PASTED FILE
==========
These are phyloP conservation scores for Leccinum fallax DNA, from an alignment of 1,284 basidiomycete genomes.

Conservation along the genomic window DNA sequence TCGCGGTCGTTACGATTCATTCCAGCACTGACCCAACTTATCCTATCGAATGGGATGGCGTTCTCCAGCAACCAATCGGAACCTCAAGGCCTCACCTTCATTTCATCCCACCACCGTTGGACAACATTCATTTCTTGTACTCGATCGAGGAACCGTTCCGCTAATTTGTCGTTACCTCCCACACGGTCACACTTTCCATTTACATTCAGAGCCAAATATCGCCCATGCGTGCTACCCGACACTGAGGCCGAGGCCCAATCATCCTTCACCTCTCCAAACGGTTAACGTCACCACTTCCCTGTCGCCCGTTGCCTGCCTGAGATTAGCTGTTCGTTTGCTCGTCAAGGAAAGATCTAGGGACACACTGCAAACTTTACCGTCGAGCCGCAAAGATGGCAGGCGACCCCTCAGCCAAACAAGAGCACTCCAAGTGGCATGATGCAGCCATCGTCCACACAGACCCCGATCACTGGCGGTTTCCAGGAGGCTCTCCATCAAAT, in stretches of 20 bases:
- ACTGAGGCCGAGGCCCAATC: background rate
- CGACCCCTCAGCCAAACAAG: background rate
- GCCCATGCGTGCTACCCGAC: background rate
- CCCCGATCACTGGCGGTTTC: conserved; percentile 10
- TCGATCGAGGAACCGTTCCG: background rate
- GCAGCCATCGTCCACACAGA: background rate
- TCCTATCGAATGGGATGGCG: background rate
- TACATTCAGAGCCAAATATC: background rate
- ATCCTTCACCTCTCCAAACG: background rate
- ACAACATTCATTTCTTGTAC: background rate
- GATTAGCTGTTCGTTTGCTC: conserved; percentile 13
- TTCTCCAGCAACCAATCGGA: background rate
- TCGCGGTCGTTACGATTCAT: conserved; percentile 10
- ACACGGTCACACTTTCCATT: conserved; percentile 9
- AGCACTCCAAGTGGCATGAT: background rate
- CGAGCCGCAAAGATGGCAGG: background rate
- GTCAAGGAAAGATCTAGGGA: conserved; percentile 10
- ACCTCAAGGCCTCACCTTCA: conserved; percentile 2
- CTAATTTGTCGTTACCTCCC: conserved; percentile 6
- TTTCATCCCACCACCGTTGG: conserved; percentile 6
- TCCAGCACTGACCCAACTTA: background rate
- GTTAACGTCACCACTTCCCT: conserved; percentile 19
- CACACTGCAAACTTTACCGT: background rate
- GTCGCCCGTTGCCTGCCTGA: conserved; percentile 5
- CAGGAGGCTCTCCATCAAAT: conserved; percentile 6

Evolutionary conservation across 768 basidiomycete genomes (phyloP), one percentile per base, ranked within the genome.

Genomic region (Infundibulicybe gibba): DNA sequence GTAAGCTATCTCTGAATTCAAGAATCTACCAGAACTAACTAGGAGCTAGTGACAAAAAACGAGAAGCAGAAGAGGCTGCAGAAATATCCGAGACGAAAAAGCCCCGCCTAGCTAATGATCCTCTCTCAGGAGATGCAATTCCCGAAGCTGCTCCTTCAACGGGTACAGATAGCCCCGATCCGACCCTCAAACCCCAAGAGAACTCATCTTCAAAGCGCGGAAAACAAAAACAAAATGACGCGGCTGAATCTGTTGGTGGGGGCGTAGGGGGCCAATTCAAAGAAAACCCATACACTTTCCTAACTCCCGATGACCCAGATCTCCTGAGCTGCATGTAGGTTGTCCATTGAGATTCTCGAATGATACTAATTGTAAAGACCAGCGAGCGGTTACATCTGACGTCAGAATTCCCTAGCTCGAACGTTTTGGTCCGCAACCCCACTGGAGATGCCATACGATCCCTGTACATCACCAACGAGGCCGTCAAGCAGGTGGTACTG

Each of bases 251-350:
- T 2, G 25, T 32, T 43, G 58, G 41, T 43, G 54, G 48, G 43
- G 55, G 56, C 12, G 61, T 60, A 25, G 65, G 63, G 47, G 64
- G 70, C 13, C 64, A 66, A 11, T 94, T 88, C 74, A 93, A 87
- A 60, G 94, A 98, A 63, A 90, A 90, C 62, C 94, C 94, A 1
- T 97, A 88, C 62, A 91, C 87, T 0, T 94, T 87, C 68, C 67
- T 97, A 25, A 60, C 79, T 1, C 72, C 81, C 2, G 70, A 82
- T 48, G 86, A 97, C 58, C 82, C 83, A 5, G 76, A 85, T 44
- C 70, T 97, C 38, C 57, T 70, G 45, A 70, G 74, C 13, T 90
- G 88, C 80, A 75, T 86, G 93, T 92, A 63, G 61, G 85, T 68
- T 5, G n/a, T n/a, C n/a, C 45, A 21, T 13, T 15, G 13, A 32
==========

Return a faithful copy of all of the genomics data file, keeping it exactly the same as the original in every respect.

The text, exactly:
These are phyloP conservation scores for Leccinum fallax DNA, from an alignment of 1,284 basidiomycete genomes.

Conservation along the genomic window DNA sequence TCGCGGTCGTTACGATTCATTCCAGCACTGACCCAACTTATCCTATCGAATGGGATGGCGTTCTCCAGCAACCAATCGGAACCTCAAGGCCTCACCTTCATTTCATCCCACCACCGTTGGACAACATTCATTTCTTGTACTCGATCGAGGAACCGTTCCGCTAATTTGTCGTTACCTCCCACACGGTCACACTTTCCATTTACATTCAGAGCCAAATATCGCCCATGCGTGCTACCCGACACTGAGGCCGAGGCCCAATCATCCTTCACCTCTCCAAACGGTTAACGTCACCACTTCCCTGTCGCCCGTTGCCTGCCTGAGATTAGCTGTTCGTTTGCTCGTCAAGGAAAGATCTAGGGACACACTGCAAACTTTACCGTCGAGCCGCAAAGATGGCAGGCGACCCCTCAGCCAAACAAGAGCACTCCAAGTGGCATGATGCAGCCATCGTCCACACAGACCCCGATCACTGGCGGTTTCCAGGAGGCTCTCCATCAAAT, in stretches of 20 bases:
- ACTGAGGCCGAGGCCCAATC: background rate
- CGACCCCTCAGCCAAACAAG: background rate
- GCCCATGCGTGCTACCCGAC: background rate
- CCCCGATCACTGGCGGTTTC: conserved; percentile 10
- TCGATCGAGGAACCGTTCCG: background rate
- GCAGCCATCGTCCACACAGA: background rate
- TCCTATCGAATGGGATGGCG: background rate
- TACATTCAGAGCCAAATATC: background rate
- ATCCTTCACCTCTCCAAACG: background rate
- ACAACATTCATTTCTTGTAC: background rate
- GATTAGCTGTTCGTTTGCTC: conserved; percentile 13
- TTCTCCAGCAACCAATCGGA: background rate
- TCGCGGTCGTTACGATTCAT: conserved; percentile 10
- ACACGGTCACACTTTCCATT: conserved; percentile 9
- AGCACTCCAAGTGGCATGAT: background rate
- CGAGCCGCAAAGATGGCAGG: background rate
- GTCAAGGAAAGATCTAGGGA: conserved; percentile 10
- ACCTCAAGGCCTCACCTTCA: conserved; percentile 2
- CTAATTTGTCGTTACCTCCC: conserved; percentile 6
- TTTCATCCCACCACCGTTGG: conserved; percentile 6
- TCCAGCACTGACCCAACTTA: background rate
- GTTAACGTCACCACTTCCCT: conserved; percentile 19
- CACACTGCAAACTTTACCGT: background rate
- GTCGCCCGTTGCCTGCCTGA: conserved; percentile 5
- CAGGAGGCTCTCCATCAAAT: conserved; percentile 6

Evolutionary conservation across 768 basidiomycete genomes (phyloP), one percentile per base, ranked within the genome.

Genomic region (Infundibulicybe gibba): DNA sequence GTAAGCTATCTCTGAATTCAAGAATCTACCAGAACTAACTAGGAGCTAGTGACAAAAAACGAGAAGCAGAAGAGGCTGCAGAAATATCCGAGACGAAAAAGCCCCGCCTAGCTAATGATCCTCTCTCAGGAGATGCAATTCCCGAAGCTGCTCCTTCAACGGGTACAGATAGCCCCGATCCGACCCTCAAACCCCAAGAGAACTCATCTTCAAAGCGCGGAAAACAAAAACAAAATGACGCGGCTGAATCTGTTGGTGGGGGCGTAGGGGGCCAATTCAAAGAAAACCCATACACTTTCCTAACTCCCGATGACCCAGATCTCCTGAGCTGCATGTAGGTTGTCCATTGAGATTCTCGAATGATACTAATTGTAAAGACCAGCGAGCGGTTACATCTGACGTCAGAATTCCCTAGCTCGAACGTTTTGGTCCGCAACCCCACTGGAGATGCCATACGATCCCTGTACATCACCAACGAGGCCGTCAAGCAGGTGGTACTG

Each of bases 251-350:
- T 2, G 25, T 32, T 43, G 58, G 41, T 43, G 54, G 48, G 43
- G 55, G 56, C 12, G 61, T 60, A 25, G 65, G 63, G 47, G 64
- G 70, C 13, C 64, A 66, A 11, T 94, T 88, C 74, A 93, A 87
- A 60, G 94, A 98, A 63, A 90, A 90, C 62, C 94, C 94, A 1
- T 97, A 88, C 62, A 91, C 87, T 0, T 94, T 87, C 68, C 67
- T 97, A 25, A 60, C 79, T 1, C 72, C 81, C 2, G 70, A 82
- T 48, G 86, A 97, C 58, C 82, C 83, A 5, G 76, A 85, T 44
- C 70, T 97, C 38, C 57, T 70, G 45, A 70, G 74, C 13, T 90
- G 88, C 80, A 75, T 86, G 93, T 92, A 63, G 61, G 85, T 68
- T 5, G n/a, T n/a, C n/a, C 45, A 21, T 13, T 15, G 13, A 32